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  32. The Time of Death’s Misfortune.Neil Feit - 2002 - Noûs 36 (3):359–383.
  33. On the Connection between Normative Reasons and the Possibility of Acting for those Reasons.Neil Sinclair - 2016 - Ethical Theory and Moral Practice 19 (5):1211-1223.
    According to Bernard Williams, if it is true that A has a normative reason to Φ then it must be possible that A should Φ for that reason. This claim is important both because it restricts the range of reasons which agents can have and because it has been used as a premise in an argument for so-called ‘internalist’ theories of reasons. In this paper I rebut an apparent counterexamples to Williams’ claim: Schroeder’s example of Nate. I argue that this (...)
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  34.  7
    Sartre.Neil Levy - 2002 - ONEWorld Publications.
    This introduction traces the philosophical achievements of a thinker sonfluential that his death in 1980 brought 50,000 people on to the streets ofaris. The account of Jean-Paul Sartre - writer, journalist and intellectualornerstone of the 20th century - stretches from his early existential phaseo his later Marxist beliefs. With coverage of such major contemporary issuess human liberty, sociobiology, the ethics of work, and the influence ofenetics on ideas of individual freedom, Neil Levy uses a range of originalaterial not only (...)
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  35.  9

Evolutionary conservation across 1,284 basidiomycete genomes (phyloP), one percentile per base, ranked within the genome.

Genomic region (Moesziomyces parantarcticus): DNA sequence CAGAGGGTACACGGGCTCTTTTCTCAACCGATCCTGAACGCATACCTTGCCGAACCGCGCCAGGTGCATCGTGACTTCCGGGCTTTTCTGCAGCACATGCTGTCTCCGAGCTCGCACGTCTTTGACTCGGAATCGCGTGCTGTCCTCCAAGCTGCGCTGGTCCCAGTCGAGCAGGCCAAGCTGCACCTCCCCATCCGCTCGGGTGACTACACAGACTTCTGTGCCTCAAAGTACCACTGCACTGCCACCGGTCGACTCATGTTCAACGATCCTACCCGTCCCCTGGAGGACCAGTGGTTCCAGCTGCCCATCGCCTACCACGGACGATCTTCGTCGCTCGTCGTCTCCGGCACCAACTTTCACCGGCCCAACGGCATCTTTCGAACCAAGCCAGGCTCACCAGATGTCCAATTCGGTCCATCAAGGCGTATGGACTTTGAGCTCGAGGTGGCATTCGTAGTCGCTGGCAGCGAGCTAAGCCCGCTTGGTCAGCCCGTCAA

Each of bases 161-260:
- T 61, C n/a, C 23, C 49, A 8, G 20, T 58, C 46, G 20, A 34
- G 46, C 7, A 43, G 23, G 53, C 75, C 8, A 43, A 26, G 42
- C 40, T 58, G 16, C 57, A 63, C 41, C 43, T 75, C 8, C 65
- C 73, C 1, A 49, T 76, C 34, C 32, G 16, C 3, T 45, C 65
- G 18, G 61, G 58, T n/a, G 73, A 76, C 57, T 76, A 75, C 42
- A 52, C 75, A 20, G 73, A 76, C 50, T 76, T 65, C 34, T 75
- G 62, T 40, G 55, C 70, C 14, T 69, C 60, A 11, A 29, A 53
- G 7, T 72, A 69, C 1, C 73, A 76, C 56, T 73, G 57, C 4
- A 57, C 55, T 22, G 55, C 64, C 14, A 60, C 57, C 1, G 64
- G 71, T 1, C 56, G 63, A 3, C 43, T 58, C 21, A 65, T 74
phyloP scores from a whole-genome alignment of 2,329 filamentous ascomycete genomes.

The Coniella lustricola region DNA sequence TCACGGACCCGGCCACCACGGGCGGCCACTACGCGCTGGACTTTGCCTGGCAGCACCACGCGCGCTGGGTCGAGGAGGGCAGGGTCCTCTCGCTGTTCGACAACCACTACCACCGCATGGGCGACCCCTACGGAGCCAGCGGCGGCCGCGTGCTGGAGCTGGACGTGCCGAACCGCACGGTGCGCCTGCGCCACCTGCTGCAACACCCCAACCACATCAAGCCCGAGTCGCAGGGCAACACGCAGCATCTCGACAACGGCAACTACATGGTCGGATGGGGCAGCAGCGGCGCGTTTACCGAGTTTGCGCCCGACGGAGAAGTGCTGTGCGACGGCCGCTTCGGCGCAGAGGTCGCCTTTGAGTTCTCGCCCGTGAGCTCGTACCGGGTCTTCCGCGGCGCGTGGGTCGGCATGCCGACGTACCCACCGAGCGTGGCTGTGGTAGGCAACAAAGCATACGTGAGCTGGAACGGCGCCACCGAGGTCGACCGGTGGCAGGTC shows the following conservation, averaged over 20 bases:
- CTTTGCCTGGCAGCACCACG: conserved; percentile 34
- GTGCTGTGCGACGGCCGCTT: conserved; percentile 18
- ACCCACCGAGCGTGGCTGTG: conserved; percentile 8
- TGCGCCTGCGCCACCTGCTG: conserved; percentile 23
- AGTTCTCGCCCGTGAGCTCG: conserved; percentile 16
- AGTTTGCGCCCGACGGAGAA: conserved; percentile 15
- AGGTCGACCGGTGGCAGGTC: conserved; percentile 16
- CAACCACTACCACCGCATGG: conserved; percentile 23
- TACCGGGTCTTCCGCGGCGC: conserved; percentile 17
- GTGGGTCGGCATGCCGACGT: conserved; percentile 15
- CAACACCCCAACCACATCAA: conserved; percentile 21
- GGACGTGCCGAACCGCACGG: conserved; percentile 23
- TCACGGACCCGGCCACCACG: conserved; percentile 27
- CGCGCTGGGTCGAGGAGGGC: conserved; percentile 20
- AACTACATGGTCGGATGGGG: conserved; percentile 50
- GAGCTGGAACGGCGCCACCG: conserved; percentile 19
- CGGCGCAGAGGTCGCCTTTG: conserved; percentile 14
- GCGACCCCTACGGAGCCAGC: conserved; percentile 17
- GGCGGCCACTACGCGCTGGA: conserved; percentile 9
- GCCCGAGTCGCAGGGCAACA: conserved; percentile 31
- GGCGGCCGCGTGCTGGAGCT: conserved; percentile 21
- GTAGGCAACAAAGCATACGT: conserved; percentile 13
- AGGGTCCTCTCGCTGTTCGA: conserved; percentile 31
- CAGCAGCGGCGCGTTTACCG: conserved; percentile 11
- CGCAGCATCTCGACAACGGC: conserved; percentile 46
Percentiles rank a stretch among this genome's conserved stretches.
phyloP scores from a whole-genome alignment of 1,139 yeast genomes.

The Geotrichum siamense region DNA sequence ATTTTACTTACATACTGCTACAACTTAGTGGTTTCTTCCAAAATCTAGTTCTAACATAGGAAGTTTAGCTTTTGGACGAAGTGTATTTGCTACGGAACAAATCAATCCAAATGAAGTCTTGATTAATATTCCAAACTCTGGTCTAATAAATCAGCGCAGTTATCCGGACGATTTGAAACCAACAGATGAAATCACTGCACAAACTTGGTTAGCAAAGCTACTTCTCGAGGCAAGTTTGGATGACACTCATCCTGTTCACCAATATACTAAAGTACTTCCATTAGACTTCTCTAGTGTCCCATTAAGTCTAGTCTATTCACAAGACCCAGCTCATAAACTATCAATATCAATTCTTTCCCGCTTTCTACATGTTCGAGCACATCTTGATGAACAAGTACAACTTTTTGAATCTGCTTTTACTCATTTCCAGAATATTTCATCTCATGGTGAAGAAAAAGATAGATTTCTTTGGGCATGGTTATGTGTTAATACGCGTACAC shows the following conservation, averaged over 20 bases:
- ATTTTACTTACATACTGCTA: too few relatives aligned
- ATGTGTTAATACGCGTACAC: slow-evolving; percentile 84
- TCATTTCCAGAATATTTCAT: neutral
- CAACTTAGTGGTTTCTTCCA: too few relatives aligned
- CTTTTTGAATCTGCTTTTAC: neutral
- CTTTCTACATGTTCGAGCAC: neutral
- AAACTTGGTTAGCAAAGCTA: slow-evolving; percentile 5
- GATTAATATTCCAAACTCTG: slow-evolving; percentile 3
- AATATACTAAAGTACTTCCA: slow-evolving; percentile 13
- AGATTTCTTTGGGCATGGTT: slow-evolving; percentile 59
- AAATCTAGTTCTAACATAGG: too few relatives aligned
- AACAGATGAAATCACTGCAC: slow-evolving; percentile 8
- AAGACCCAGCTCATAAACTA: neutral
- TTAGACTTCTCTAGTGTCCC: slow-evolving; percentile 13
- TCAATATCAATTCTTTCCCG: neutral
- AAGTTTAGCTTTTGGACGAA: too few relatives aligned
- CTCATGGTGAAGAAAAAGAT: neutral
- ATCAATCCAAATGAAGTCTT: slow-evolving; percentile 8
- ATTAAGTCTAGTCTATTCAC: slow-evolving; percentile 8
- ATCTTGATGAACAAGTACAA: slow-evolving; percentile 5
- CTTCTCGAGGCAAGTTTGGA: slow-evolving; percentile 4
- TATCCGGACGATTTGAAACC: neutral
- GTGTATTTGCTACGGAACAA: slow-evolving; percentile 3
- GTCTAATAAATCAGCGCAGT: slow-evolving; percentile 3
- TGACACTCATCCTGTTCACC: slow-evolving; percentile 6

Continuous time causal structure induction with prevention and generation.Tianwei Gong & Neil R. Bramley - 2023 - Cognition 240 (C):105530.
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  36.  13
    Cognitive approaches to uniformity and variability in morphology.Petar Milin, Neil Bermel & James P. Blevins - 2024 - Cognitive Linguistics 35 (2):167-176.
    This special issue of Cognitive Linguistics reexamines the notions of uniformity and variability within morphological systems from a cognitive linguistic standpoint. It challenges traditional perspectives that regard morphological variability as mere deviations from the norm, suggesting instead that such variability is systematic and shaped by external influences including language acquisition and processing constraints. The contributions in this issue promote a shift from isolated analysis to a holistic view of paradigms, classes, and systems, advocating for a framework where morphological structures are (...)
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  37.  8
    Chomsky and Fodor on Modularity.Nicholas Allott & Neil Smith - 2021 - In Nicholas Allott, Terje Lohndal & Georges Rey (eds.), A Companion to Chomsky. Wiley. pp. 529–543.